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Johann Sebastian Bach

Biography

Born: 1685   Died: 1750   Country: Germany   Period: Baroque
Johann Sebastian Bach was better known as a virtuoso organist than as a composer in his day. His sacred music, organ and choral works, and other instrumental music had an enthusiasm and seeming freedom that concealed immense rigor. Bach's use of counterpoint was brilliant and innovative, and the immense complexities of his compositional style -- which often included religious and numerological symbols that seem to fit perfectly together in a Read more profound puzzle of special codes -- still amaze musicians today. Many consider him the greatest composer of all time.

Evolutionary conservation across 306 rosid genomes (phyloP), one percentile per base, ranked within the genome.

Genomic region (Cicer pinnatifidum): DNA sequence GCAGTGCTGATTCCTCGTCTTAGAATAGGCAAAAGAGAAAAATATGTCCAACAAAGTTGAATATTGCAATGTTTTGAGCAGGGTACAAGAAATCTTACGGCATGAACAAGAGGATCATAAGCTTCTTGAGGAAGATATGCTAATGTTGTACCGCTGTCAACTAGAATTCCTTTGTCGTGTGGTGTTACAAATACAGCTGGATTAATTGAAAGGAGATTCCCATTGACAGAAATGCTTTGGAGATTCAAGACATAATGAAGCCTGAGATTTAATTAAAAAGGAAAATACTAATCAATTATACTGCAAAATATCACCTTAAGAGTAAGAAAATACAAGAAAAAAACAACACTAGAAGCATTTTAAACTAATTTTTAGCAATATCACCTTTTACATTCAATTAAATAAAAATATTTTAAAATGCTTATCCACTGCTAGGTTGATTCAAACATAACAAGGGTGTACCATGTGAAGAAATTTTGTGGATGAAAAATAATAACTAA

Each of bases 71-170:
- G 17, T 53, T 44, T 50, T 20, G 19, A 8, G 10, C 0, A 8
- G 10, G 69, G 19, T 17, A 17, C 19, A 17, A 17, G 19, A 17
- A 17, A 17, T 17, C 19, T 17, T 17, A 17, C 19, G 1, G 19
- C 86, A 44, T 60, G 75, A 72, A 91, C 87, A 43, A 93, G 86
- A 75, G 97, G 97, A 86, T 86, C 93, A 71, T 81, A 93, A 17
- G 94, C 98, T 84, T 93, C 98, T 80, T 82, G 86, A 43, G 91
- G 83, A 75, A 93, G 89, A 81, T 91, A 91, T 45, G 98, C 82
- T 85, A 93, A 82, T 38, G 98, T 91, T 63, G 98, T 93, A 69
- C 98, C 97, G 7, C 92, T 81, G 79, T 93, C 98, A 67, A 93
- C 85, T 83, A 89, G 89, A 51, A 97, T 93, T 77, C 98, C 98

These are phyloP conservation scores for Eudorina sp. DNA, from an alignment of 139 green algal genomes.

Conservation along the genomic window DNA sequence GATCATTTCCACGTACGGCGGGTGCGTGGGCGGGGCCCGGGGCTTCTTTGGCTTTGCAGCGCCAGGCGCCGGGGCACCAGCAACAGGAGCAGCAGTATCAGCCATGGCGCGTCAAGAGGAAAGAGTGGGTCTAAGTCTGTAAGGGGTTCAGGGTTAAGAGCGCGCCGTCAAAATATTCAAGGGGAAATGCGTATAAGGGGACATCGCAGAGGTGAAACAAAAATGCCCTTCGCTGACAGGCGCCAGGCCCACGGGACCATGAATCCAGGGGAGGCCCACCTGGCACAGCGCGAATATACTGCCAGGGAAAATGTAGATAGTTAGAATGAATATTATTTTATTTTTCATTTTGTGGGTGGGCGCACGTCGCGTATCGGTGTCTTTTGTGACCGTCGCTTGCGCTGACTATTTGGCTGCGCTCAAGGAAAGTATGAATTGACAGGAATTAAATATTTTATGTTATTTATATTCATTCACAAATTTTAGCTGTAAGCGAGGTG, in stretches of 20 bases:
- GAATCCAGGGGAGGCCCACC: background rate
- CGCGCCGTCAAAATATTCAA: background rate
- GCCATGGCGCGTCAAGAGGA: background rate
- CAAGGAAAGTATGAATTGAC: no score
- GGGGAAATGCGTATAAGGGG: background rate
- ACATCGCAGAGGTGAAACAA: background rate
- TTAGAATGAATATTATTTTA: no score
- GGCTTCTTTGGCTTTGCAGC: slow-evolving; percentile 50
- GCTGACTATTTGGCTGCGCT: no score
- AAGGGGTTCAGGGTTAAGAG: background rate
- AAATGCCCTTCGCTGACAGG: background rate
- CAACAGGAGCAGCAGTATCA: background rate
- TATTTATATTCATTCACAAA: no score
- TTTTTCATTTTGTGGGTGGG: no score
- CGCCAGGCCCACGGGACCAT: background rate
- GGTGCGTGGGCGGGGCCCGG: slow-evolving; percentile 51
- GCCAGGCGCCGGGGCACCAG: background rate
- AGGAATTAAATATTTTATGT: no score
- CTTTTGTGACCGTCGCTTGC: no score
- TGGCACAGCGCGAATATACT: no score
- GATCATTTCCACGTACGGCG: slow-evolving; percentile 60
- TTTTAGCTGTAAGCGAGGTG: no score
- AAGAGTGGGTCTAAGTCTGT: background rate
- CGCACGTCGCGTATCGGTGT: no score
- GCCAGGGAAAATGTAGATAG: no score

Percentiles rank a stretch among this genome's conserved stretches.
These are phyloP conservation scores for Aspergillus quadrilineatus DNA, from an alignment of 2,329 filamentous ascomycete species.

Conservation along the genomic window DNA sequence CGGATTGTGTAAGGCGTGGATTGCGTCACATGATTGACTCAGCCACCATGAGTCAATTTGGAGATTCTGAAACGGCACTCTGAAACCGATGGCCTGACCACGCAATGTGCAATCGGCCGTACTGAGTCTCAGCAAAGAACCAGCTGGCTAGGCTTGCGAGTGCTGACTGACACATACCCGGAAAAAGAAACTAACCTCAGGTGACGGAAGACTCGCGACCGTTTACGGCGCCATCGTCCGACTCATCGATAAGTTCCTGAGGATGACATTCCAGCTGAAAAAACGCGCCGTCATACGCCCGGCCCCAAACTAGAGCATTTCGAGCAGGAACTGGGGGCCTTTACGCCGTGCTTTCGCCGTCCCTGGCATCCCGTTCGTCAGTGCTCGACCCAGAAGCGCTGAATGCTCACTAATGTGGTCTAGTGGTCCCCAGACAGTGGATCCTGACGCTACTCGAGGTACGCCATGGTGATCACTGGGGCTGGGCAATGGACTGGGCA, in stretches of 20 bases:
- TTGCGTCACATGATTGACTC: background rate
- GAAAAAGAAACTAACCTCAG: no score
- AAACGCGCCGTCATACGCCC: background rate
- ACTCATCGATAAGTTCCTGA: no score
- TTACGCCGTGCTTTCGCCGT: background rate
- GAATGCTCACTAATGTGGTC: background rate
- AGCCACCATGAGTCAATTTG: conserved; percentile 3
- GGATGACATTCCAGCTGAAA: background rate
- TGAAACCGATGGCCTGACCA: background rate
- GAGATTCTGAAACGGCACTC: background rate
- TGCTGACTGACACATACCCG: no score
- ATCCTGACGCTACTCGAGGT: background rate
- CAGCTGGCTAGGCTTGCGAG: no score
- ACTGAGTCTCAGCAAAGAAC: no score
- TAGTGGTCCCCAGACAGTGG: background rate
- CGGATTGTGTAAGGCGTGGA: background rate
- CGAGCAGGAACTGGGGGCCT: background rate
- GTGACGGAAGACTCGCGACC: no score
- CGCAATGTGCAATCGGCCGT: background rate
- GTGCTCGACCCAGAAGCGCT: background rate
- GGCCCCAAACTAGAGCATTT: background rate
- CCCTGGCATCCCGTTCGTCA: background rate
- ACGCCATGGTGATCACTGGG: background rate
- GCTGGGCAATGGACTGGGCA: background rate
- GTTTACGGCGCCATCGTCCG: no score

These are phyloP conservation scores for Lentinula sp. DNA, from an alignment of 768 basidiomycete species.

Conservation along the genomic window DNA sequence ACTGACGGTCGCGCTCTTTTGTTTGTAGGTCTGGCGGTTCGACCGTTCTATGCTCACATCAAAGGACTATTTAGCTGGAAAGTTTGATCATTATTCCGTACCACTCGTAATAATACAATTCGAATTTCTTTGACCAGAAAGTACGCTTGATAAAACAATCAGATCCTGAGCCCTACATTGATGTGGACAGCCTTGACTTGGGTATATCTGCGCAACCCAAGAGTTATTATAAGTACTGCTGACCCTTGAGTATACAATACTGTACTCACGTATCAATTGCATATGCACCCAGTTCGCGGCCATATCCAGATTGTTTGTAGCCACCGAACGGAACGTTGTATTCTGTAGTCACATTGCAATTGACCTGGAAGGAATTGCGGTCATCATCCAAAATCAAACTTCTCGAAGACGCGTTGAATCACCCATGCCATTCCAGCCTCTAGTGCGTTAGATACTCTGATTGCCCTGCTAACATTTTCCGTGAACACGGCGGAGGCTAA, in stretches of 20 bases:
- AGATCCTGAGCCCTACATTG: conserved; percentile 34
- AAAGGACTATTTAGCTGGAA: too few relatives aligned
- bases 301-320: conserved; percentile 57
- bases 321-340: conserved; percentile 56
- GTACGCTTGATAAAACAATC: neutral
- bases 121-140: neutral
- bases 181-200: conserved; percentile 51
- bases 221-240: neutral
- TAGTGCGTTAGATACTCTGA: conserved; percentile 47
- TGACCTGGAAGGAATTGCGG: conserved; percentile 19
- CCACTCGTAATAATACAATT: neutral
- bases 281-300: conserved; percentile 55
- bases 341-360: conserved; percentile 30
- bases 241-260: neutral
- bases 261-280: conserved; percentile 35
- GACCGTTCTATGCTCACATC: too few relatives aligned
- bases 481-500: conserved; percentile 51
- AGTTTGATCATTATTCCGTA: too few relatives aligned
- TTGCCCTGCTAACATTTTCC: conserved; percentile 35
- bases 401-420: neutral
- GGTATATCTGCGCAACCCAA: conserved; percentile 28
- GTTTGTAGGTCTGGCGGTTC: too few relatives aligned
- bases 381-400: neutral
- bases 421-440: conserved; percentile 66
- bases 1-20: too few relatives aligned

Bach was born in Eisenach in 1685. He was taught to play the violin and harpsichord by his father, Johann Ambrosius, a court trumpeter in the service of the Duke of Eisenach. Young Johann was not yet ten when his father died, leaving him orphaned. He was taken in by his recently married oldest brother, Johann Christoph, who lived in Ohrdruf. Because of his excellent singing voice, Bach attained a position at the Michaelis monastery at Lüneberg in 1700. His voice changed a short while later, but he stayed on as an instrumentalist. After taking a short-lived post in Weimar in 1703 as a violinist, Bach became organist at the Neue Kirche in Arnstadt (1703-1707). His relationship with the church council was tenuous as the young musician often shirked his responsibilities, preferring to practice the organ. One account describes a four-month leave granted Bach, to travel to Lubeck where he would familiarize himself with the music of Dietrich Buxtehude. He returned to Arnstadt long after was expected and much to the dismay of the council. He then briefly served at St. Blasius in Mühlhausen as organist, beginning in June 1707, and married his cousin, Maria Barbara Bach, that fall. Bach composed his famous Toccata and Fugue in D minor (BWV 565) and his first cantatas while in Mühlhausen, but quickly outgrew the musical resources of the town. He next took a post for the Duke of Sachsen-Weimar in 1708, serving as court organist and playing in the orchestra, eventually becoming its leader in 1714. He wrote many organ compositions during this period, including his Orgel-Büchlein. Owing to politics between the Duke and his officials, Bach left Weimar and secured a post in December 1717 as Kapellmeister at Cöthen. In 1720, Bach's wife suddenly died, leaving him with four children (three others had died in infancy). A short while later, he met his second wife, soprano Anna Magdalena Wilcke, whom he married in December 1721. She would bear 13 children, though only five would survive childhood. The six Brandenburg Concertos (BWV 1046-51), among many other secular works, date from his Cöthen years. Bach became Kantor of the Thomas School in Leipzig in May 1723 and held the post until his death. It was in Leipzig that he composed the bulk of his religious and secular cantatas. Bach eventually became dissatisfied with this post, not only because of its meager financial rewards, but also because of onerous duties and inadequate facilities. Thus, he took on other projects, chief among which was the directorship of the city's Collegium Musicum, an ensemble of professional and amateur musicians who gave weekly concerts, in 1729. He also became music director at the Dresden Court in 1736, in the service of Frederick Augustus II; though his duties were vague and apparently few, they allowed him freedom to compose what he wanted. Bach began making trips to Berlin in the 1740s, not least because his son Carl Philipp Emanuel served as a court musician there. In May 1747, the composer was warmly received by King Frederick II of Prussia, for whom he wrote the gloriously abstruse Musical Offering (BWV 1079). Among Bach's last works was his 1749 Mass in B minor. Besieged by diabetes, he died on July 28, 1750. Read less